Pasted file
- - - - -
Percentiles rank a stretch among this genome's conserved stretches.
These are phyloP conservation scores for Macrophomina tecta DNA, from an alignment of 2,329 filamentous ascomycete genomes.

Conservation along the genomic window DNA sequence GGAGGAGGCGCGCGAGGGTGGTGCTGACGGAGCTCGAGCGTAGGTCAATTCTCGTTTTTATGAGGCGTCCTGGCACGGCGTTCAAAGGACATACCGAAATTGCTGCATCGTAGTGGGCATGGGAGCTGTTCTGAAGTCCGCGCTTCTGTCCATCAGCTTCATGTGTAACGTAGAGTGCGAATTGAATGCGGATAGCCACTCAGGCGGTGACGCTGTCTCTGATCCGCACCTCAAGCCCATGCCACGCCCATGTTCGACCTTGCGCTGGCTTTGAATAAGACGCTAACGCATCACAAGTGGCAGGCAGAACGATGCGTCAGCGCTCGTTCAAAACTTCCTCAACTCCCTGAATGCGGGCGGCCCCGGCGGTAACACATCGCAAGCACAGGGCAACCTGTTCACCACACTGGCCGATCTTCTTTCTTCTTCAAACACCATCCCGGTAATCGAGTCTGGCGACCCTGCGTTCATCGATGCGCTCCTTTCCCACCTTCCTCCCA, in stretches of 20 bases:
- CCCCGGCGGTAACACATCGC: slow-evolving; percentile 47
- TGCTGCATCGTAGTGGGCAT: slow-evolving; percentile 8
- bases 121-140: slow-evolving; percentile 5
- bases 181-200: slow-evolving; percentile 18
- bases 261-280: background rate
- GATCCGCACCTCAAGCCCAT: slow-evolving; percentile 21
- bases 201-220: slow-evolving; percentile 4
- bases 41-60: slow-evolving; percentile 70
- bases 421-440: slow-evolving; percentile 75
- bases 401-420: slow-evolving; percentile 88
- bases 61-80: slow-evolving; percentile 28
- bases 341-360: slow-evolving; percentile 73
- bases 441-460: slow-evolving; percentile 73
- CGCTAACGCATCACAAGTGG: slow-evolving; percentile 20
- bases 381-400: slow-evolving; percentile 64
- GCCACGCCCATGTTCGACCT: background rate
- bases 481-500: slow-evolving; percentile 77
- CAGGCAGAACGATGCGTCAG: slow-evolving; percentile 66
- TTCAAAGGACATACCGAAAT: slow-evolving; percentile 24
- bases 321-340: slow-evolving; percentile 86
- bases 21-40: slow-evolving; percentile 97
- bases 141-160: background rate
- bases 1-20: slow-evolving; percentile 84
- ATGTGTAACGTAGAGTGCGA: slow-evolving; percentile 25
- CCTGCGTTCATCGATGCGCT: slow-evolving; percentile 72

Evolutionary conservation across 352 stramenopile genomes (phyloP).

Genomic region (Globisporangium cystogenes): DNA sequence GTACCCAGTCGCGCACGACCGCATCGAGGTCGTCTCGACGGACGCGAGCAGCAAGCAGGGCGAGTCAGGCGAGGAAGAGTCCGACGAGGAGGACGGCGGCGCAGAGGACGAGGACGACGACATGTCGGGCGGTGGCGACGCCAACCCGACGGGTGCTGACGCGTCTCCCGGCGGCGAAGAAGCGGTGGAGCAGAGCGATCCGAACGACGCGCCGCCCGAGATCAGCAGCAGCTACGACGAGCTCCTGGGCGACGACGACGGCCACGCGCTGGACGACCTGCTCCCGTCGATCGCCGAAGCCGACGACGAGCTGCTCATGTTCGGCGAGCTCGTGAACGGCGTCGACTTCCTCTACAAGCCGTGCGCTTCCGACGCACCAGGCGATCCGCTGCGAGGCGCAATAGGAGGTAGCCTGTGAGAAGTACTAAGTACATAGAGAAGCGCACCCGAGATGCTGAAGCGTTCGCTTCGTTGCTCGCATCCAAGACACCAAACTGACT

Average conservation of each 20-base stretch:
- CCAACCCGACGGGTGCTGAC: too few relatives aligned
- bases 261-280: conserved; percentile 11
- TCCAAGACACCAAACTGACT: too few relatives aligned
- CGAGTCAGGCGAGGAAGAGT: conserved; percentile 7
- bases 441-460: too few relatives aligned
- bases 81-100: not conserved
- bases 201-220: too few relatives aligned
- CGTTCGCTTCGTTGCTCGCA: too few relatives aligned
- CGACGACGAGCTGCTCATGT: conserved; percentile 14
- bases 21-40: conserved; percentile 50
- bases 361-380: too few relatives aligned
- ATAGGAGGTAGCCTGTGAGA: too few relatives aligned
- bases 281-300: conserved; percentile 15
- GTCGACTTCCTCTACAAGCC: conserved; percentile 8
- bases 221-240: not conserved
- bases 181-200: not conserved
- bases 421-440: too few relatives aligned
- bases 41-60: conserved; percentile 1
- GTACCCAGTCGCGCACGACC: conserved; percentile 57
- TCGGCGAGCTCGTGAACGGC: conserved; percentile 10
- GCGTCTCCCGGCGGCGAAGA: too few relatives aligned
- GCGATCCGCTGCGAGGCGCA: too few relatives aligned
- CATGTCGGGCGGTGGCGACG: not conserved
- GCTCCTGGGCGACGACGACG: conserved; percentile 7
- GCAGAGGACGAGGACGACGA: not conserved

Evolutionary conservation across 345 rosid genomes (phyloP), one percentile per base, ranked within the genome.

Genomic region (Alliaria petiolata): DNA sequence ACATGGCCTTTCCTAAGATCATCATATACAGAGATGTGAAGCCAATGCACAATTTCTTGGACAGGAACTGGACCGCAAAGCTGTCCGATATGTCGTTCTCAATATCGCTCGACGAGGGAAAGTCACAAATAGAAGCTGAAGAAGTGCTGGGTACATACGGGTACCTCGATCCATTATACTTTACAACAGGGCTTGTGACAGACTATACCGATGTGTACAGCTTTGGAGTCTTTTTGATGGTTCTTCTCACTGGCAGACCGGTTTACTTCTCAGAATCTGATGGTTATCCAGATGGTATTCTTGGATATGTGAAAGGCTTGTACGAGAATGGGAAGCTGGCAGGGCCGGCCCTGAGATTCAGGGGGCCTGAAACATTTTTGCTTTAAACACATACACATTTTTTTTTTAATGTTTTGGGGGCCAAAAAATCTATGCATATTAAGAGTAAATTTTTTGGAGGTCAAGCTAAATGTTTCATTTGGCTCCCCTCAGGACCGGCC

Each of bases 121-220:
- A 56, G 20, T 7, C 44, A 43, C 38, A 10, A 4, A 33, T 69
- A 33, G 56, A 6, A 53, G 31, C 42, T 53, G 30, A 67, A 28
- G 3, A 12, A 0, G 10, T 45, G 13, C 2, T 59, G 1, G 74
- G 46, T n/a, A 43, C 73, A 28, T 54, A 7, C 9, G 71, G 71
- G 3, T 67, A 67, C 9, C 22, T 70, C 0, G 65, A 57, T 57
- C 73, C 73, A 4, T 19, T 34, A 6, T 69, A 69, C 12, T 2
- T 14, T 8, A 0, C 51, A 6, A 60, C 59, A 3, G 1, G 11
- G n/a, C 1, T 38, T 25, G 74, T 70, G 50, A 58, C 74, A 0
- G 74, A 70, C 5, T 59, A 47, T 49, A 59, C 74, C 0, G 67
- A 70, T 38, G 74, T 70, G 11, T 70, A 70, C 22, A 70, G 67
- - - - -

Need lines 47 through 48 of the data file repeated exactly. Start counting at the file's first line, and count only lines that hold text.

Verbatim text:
- bases 181-200: not conserved
- bases 421-440: too few relatives aligned